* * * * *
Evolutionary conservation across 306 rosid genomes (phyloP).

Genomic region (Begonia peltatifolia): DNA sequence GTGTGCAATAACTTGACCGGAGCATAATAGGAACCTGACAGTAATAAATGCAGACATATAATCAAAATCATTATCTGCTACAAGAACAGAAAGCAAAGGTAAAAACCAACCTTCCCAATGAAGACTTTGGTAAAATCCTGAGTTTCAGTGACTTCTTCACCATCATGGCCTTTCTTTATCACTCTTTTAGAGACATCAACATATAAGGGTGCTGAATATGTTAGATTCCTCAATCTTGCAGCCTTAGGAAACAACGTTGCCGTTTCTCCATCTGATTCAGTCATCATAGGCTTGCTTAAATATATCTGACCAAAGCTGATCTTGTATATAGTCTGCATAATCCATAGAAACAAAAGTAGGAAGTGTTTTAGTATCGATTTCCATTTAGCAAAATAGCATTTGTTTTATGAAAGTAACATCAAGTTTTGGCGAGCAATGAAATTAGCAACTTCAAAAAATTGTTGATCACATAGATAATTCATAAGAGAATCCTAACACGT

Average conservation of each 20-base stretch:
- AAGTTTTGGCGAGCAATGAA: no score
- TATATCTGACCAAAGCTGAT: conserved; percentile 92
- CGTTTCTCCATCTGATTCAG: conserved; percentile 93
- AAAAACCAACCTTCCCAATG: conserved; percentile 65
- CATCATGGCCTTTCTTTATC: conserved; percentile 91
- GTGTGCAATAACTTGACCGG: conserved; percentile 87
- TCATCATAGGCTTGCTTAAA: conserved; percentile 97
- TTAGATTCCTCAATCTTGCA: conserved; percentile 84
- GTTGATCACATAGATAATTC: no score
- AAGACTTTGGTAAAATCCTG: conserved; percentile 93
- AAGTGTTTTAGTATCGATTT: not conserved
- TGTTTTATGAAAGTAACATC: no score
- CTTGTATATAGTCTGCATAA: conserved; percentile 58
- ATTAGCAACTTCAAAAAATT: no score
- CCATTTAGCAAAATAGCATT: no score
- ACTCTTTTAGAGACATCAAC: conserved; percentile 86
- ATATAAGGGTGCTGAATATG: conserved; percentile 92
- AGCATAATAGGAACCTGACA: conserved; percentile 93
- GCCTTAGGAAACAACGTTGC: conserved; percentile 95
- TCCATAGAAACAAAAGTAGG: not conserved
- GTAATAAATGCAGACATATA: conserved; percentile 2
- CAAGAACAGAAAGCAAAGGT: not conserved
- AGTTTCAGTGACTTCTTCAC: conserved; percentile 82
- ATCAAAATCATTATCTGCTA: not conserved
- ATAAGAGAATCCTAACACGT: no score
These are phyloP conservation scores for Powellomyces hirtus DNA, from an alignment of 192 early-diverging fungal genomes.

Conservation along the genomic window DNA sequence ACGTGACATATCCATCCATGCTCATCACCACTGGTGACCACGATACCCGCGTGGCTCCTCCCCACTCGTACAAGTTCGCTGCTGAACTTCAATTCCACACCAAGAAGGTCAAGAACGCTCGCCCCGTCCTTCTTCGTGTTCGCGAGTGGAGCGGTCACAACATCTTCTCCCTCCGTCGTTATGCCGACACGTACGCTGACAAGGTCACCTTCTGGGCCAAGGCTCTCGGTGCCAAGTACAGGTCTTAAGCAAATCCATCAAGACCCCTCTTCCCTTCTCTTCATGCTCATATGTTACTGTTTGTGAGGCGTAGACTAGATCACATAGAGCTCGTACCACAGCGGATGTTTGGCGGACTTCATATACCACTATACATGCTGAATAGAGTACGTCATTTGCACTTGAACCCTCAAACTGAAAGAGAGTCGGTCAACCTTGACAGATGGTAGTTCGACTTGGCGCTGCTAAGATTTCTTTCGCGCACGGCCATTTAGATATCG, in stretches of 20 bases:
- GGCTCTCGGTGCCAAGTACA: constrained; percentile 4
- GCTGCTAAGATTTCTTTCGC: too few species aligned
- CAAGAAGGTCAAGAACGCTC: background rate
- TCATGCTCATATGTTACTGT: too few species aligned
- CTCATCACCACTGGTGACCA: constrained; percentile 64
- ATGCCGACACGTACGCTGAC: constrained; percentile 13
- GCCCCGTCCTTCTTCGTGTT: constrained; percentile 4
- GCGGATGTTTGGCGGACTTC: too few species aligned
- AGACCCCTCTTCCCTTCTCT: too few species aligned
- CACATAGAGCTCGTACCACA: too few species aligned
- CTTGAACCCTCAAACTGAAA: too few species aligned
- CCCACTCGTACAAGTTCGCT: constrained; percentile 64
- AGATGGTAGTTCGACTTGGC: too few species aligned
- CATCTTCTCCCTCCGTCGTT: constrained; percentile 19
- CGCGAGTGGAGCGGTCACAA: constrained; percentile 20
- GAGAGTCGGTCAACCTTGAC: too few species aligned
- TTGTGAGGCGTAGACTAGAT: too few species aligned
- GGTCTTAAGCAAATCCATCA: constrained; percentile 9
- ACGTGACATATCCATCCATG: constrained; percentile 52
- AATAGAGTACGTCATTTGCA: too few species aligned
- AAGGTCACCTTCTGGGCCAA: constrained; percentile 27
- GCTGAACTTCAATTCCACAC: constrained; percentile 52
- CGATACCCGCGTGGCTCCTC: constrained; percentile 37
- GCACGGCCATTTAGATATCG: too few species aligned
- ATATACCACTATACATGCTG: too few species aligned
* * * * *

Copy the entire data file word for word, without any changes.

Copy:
Evolutionary conservation across 306 rosid genomes (phyloP).

Genomic region (Begonia peltatifolia): DNA sequence GTGTGCAATAACTTGACCGGAGCATAATAGGAACCTGACAGTAATAAATGCAGACATATAATCAAAATCATTATCTGCTACAAGAACAGAAAGCAAAGGTAAAAACCAACCTTCCCAATGAAGACTTTGGTAAAATCCTGAGTTTCAGTGACTTCTTCACCATCATGGCCTTTCTTTATCACTCTTTTAGAGACATCAACATATAAGGGTGCTGAATATGTTAGATTCCTCAATCTTGCAGCCTTAGGAAACAACGTTGCCGTTTCTCCATCTGATTCAGTCATCATAGGCTTGCTTAAATATATCTGACCAAAGCTGATCTTGTATATAGTCTGCATAATCCATAGAAACAAAAGTAGGAAGTGTTTTAGTATCGATTTCCATTTAGCAAAATAGCATTTGTTTTATGAAAGTAACATCAAGTTTTGGCGAGCAATGAAATTAGCAACTTCAAAAAATTGTTGATCACATAGATAATTCATAAGAGAATCCTAACACGT

Average conservation of each 20-base stretch:
- AAGTTTTGGCGAGCAATGAA: no score
- TATATCTGACCAAAGCTGAT: conserved; percentile 92
- CGTTTCTCCATCTGATTCAG: conserved; percentile 93
- AAAAACCAACCTTCCCAATG: conserved; percentile 65
- CATCATGGCCTTTCTTTATC: conserved; percentile 91
- GTGTGCAATAACTTGACCGG: conserved; percentile 87
- TCATCATAGGCTTGCTTAAA: conserved; percentile 97
- TTAGATTCCTCAATCTTGCA: conserved; percentile 84
- GTTGATCACATAGATAATTC: no score
- AAGACTTTGGTAAAATCCTG: conserved; percentile 93
- AAGTGTTTTAGTATCGATTT: not conserved
- TGTTTTATGAAAGTAACATC: no score
- CTTGTATATAGTCTGCATAA: conserved; percentile 58
- ATTAGCAACTTCAAAAAATT: no score
- CCATTTAGCAAAATAGCATT: no score
- ACTCTTTTAGAGACATCAAC: conserved; percentile 86
- ATATAAGGGTGCTGAATATG: conserved; percentile 92
- AGCATAATAGGAACCTGACA: conserved; percentile 93
- GCCTTAGGAAACAACGTTGC: conserved; percentile 95
- TCCATAGAAACAAAAGTAGG: not conserved
- GTAATAAATGCAGACATATA: conserved; percentile 2
- CAAGAACAGAAAGCAAAGGT: not conserved
- AGTTTCAGTGACTTCTTCAC: conserved; percentile 82
- ATCAAAATCATTATCTGCTA: not conserved
- ATAAGAGAATCCTAACACGT: no score
These are phyloP conservation scores for Powellomyces hirtus DNA, from an alignment of 192 early-diverging fungal genomes.

Conservation along the genomic window DNA sequence ACGTGACATATCCATCCATGCTCATCACCACTGGTGACCACGATACCCGCGTGGCTCCTCCCCACTCGTACAAGTTCGCTGCTGAACTTCAATTCCACACCAAGAAGGTCAAGAACGCTCGCCCCGTCCTTCTTCGTGTTCGCGAGTGGAGCGGTCACAACATCTTCTCCCTCCGTCGTTATGCCGACACGTACGCTGACAAGGTCACCTTCTGGGCCAAGGCTCTCGGTGCCAAGTACAGGTCTTAAGCAAATCCATCAAGACCCCTCTTCCCTTCTCTTCATGCTCATATGTTACTGTTTGTGAGGCGTAGACTAGATCACATAGAGCTCGTACCACAGCGGATGTTTGGCGGACTTCATATACCACTATACATGCTGAATAGAGTACGTCATTTGCACTTGAACCCTCAAACTGAAAGAGAGTCGGTCAACCTTGACAGATGGTAGTTCGACTTGGCGCTGCTAAGATTTCTTTCGCGCACGGCCATTTAGATATCG, in stretches of 20 bases:
- GGCTCTCGGTGCCAAGTACA: constrained; percentile 4
- GCTGCTAAGATTTCTTTCGC: too few species aligned
- CAAGAAGGTCAAGAACGCTC: background rate
- TCATGCTCATATGTTACTGT: too few species aligned
- CTCATCACCACTGGTGACCA: constrained; percentile 64
- ATGCCGACACGTACGCTGAC: constrained; percentile 13
- GCCCCGTCCTTCTTCGTGTT: constrained; percentile 4
- GCGGATGTTTGGCGGACTTC: too few species aligned
- AGACCCCTCTTCCCTTCTCT: too few species aligned
- CACATAGAGCTCGTACCACA: too few species aligned
- CTTGAACCCTCAAACTGAAA: too few species aligned
- CCCACTCGTACAAGTTCGCT: constrained; percentile 64
- AGATGGTAGTTCGACTTGGC: too few species aligned
- CATCTTCTCCCTCCGTCGTT: constrained; percentile 19
- CGCGAGTGGAGCGGTCACAA: constrained; percentile 20
- GAGAGTCGGTCAACCTTGAC: too few species aligned
- TTGTGAGGCGTAGACTAGAT: too few species aligned
- GGTCTTAAGCAAATCCATCA: constrained; percentile 9
- ACGTGACATATCCATCCATG: constrained; percentile 52
- AATAGAGTACGTCATTTGCA: too few species aligned
- AAGGTCACCTTCTGGGCCAA: constrained; percentile 27
- GCTGAACTTCAATTCCACAC: constrained; percentile 52
- CGATACCCGCGTGGCTCCTC: constrained; percentile 37
- GCACGGCCATTTAGATATCG: too few species aligned
- ATATACCACTATACATGCTG: too few species aligned